My wife and I need a second car and we’re thinking of buying an 08 Hyundai Elantra. We’re seeing it tomorrow. We’ve owned Suburus and Toyotas but funds are tight right know. Supposedly one owner, 41,560 miles at a price of $9800. At a dealer for 59,000 miles there’s one for 12,000. I’ve search the web and found folks who have loved or hated Hyundai. Of course if we like it, we’ll take it to our mechanic, but any comments? I’ve always trusted this list. Thanks. Joe
Whether you buy from a dealer or directly from the owner of the car, if you buy a car that does not come with maintenance records, you are being extremely foolish. Yes, an inspection by your mechanic is very important, but unless he actually tears the engine down or opens up the transmission (neither is likely), he would not be able to detect all of the indicators of lax maintenance.
IMHO, buying a used car that does not come with maintenance invoices to prove its maintenance history is tantamount to searching for a prospective wife at a “house of ill repute”. In both cases, you might come away with an unsullied sample, but your chances would not be very good.
What kind of driving will you be doing in this second car? If this is to be an around town car with your main vehicle for highway travel, and will not be driven very many miles a year, maybe you should consider an older car if funds are tight.
If you do need a newer car, then check Consumer Reports and other publications and of course, have the car checked by a competent mechanic.
Save a little more and buy what you trust. So normally, I would not recommend a Hyundai over a Toyota at this time unless It was an exceptional deal. So, do the “gazintas”. If the savings is dramatic, go for it. By all means though, like stereo speakers, never buy only because it’s a great deal…drive it extensively and make sure it’s something you can live with a long,long time.
A three-year-old Sonata with less than 50K miles sounds like an OK car to me. My neighbors have owned several Hyundais, and are currently driving a 2008 Sonata, which they love.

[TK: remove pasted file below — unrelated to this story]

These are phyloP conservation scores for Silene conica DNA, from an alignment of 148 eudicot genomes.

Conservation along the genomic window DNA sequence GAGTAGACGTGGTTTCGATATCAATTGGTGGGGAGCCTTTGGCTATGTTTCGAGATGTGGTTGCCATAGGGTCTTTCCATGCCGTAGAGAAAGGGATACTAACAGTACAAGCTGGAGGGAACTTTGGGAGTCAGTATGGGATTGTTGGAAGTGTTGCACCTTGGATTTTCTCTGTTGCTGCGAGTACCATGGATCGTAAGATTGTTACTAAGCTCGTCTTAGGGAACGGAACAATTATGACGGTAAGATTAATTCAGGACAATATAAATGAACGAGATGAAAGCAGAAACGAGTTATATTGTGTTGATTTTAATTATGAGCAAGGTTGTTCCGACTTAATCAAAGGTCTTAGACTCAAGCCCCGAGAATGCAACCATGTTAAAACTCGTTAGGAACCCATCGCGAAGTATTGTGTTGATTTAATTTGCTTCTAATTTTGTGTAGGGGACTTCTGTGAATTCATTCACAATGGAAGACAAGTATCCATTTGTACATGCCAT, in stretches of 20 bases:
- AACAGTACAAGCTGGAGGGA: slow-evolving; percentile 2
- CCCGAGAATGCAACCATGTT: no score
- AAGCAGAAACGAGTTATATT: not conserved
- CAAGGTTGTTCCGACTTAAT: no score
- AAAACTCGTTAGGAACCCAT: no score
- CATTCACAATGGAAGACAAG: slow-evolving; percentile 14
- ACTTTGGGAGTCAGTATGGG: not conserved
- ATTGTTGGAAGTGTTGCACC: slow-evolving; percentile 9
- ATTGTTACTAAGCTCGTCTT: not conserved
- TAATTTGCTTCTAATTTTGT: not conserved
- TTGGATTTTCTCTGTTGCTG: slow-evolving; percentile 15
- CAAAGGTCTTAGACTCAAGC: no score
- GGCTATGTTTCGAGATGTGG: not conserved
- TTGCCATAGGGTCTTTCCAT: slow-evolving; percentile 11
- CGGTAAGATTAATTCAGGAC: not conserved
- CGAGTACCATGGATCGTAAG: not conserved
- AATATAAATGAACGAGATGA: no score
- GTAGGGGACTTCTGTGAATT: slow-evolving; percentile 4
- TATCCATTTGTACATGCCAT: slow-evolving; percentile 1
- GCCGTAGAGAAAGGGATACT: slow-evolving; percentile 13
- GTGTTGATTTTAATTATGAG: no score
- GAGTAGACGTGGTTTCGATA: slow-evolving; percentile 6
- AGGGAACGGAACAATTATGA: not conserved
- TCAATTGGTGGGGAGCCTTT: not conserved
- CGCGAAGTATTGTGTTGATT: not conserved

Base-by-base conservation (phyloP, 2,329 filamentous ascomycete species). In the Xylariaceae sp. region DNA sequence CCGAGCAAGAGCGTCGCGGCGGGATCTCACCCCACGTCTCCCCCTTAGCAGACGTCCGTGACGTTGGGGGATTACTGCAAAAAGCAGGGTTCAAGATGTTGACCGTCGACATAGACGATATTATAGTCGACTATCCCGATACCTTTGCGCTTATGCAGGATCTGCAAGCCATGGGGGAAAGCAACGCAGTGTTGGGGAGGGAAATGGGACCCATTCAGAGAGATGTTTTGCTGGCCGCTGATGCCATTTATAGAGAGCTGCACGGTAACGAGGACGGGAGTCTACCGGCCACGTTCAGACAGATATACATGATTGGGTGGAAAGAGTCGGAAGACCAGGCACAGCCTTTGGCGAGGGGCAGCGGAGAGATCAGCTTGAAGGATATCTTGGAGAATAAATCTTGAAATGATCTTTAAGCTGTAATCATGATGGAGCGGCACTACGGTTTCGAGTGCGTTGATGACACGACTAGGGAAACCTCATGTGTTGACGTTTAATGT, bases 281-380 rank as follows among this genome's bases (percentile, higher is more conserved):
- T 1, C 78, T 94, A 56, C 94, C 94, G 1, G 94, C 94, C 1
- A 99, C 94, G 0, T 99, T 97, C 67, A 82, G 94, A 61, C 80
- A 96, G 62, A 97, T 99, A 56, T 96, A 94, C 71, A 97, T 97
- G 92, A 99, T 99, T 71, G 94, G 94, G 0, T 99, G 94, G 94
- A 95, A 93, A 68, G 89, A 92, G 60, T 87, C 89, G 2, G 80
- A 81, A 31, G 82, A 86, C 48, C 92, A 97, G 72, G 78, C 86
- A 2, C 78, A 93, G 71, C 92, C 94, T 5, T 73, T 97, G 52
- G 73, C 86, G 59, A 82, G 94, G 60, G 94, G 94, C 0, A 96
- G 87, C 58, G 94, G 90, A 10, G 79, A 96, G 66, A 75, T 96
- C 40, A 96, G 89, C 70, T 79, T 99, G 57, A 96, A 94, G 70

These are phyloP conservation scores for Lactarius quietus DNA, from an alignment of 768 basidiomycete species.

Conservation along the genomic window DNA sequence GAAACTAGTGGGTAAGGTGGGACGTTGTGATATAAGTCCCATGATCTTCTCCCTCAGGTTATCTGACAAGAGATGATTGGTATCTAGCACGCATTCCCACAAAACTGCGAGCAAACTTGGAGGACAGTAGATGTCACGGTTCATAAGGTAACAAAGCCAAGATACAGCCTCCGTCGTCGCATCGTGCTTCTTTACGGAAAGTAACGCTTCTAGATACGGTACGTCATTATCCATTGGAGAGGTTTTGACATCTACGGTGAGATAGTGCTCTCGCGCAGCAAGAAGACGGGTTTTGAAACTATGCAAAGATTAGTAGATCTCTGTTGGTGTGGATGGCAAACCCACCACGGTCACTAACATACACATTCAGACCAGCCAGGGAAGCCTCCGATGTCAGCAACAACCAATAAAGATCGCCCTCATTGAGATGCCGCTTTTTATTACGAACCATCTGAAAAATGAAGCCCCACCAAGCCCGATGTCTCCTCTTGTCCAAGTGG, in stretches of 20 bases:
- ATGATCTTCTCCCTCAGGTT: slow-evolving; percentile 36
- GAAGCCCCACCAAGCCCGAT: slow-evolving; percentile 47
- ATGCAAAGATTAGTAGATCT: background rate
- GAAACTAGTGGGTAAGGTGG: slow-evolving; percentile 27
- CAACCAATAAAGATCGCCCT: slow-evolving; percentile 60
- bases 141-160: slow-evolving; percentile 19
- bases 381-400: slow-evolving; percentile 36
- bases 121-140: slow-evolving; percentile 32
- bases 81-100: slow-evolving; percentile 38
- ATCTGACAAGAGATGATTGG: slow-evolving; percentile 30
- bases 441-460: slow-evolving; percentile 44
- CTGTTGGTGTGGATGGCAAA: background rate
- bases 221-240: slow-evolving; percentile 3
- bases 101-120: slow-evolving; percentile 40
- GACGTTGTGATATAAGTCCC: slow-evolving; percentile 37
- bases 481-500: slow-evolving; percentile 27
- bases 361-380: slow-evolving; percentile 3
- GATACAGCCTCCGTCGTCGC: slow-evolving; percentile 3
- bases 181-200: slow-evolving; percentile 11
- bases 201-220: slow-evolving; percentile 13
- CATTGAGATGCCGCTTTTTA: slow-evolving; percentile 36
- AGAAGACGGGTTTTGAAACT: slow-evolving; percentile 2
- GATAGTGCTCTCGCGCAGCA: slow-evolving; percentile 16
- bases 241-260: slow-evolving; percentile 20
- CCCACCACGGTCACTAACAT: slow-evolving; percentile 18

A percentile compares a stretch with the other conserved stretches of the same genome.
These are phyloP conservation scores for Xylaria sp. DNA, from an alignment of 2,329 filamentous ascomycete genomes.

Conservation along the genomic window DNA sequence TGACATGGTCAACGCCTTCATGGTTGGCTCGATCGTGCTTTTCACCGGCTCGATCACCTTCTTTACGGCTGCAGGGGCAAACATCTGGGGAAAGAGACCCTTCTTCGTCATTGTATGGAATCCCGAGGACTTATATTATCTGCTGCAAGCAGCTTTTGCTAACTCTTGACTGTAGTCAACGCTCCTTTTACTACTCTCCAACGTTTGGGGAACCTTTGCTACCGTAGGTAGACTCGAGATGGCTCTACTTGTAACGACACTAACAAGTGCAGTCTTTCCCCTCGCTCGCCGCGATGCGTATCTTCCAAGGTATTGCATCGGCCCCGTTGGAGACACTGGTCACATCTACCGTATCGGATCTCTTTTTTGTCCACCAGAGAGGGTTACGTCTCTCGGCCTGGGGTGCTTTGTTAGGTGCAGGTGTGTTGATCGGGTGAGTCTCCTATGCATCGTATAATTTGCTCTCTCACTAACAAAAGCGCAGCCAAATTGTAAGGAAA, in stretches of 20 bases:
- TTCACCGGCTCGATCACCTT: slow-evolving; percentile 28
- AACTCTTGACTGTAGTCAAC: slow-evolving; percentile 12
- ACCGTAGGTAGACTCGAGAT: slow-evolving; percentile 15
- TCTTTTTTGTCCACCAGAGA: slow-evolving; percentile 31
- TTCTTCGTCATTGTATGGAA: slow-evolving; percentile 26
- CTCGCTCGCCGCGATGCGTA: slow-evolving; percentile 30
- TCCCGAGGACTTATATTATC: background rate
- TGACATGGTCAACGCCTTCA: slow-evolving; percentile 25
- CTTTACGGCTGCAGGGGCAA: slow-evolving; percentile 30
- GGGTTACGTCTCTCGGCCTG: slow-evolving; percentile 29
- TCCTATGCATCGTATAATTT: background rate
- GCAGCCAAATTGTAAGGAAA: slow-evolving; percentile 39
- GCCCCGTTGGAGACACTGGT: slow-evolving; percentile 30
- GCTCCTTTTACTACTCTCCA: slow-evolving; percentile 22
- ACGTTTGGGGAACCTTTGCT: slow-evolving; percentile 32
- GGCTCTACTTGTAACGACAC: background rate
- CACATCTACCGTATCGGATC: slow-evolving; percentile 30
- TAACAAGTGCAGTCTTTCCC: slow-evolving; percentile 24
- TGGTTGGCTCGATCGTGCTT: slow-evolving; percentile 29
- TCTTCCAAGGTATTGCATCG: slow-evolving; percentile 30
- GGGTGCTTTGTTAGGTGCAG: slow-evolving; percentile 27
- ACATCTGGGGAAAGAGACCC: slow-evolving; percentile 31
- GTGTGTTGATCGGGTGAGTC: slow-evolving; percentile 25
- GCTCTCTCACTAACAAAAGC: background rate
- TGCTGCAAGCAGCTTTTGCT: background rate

As with any used car, maintenance, or the lack thereof, by the former owner or owners is key.
If the owners of this car can prove the required maintenance was done, no problem. If they can’t, it’s a gamble. Not a huge gamble, but a gamble. Having your mechanic inspect the car will help to allay any fears.
If an 08 is 12k, start looking for a left over 2011 model still on the lot and offer them $14k for it(a no frills 2012 Elantra starts at $16.5k) and see if they bite.
bscar makes a good point. If a dealer wants $12,000 for a 2008 model with 59,000 miles (used cars are at an all-time high) then it does make sense to pay a little more, get a car with new tires, new battery, a warranty, etc. At 59,000, a 2008 Elantra may be due for a timing belt, tires, a battery, etc.
This goes back to an early post I made: How will you use the car? Will it be used around town and your other car be the road car? How many miles will you drive the car a year?
If your use will be moderate, then an older car may make more sense. The gasoline mileage won’t be that important. A used “geezer” car–a Mercury Grand Marquis, a Buick LeSabre, etc.–may be a better purchase, particularly as you stated that funds are limited. You may be able to skip the collision coverage on an older car.
I say this, because when I was growing up, money was tight in our family. This was back in 1954. My mother decided to go back to work, so we needed a second car. My dad first thought of a Chevrolet or Ford as being an economical car to run at that time. However, the Chevrolets or Fords we could afford were shot, and the ones that were good were out of our price range. He finally bought a 1947 DeSoto coupe for $325. It used a little more gasoline than the Ford or Chevrolet, but it never required anything outside of normal maintenance. In super cold weather, it was one of the few cars in our neighborhood that would start. It served our family well–in fact we liked it better than the 1952 Dodge that we had at the time. At any rate, could a well-maintained older car that you could purchase for $6000-7000 serve your needs?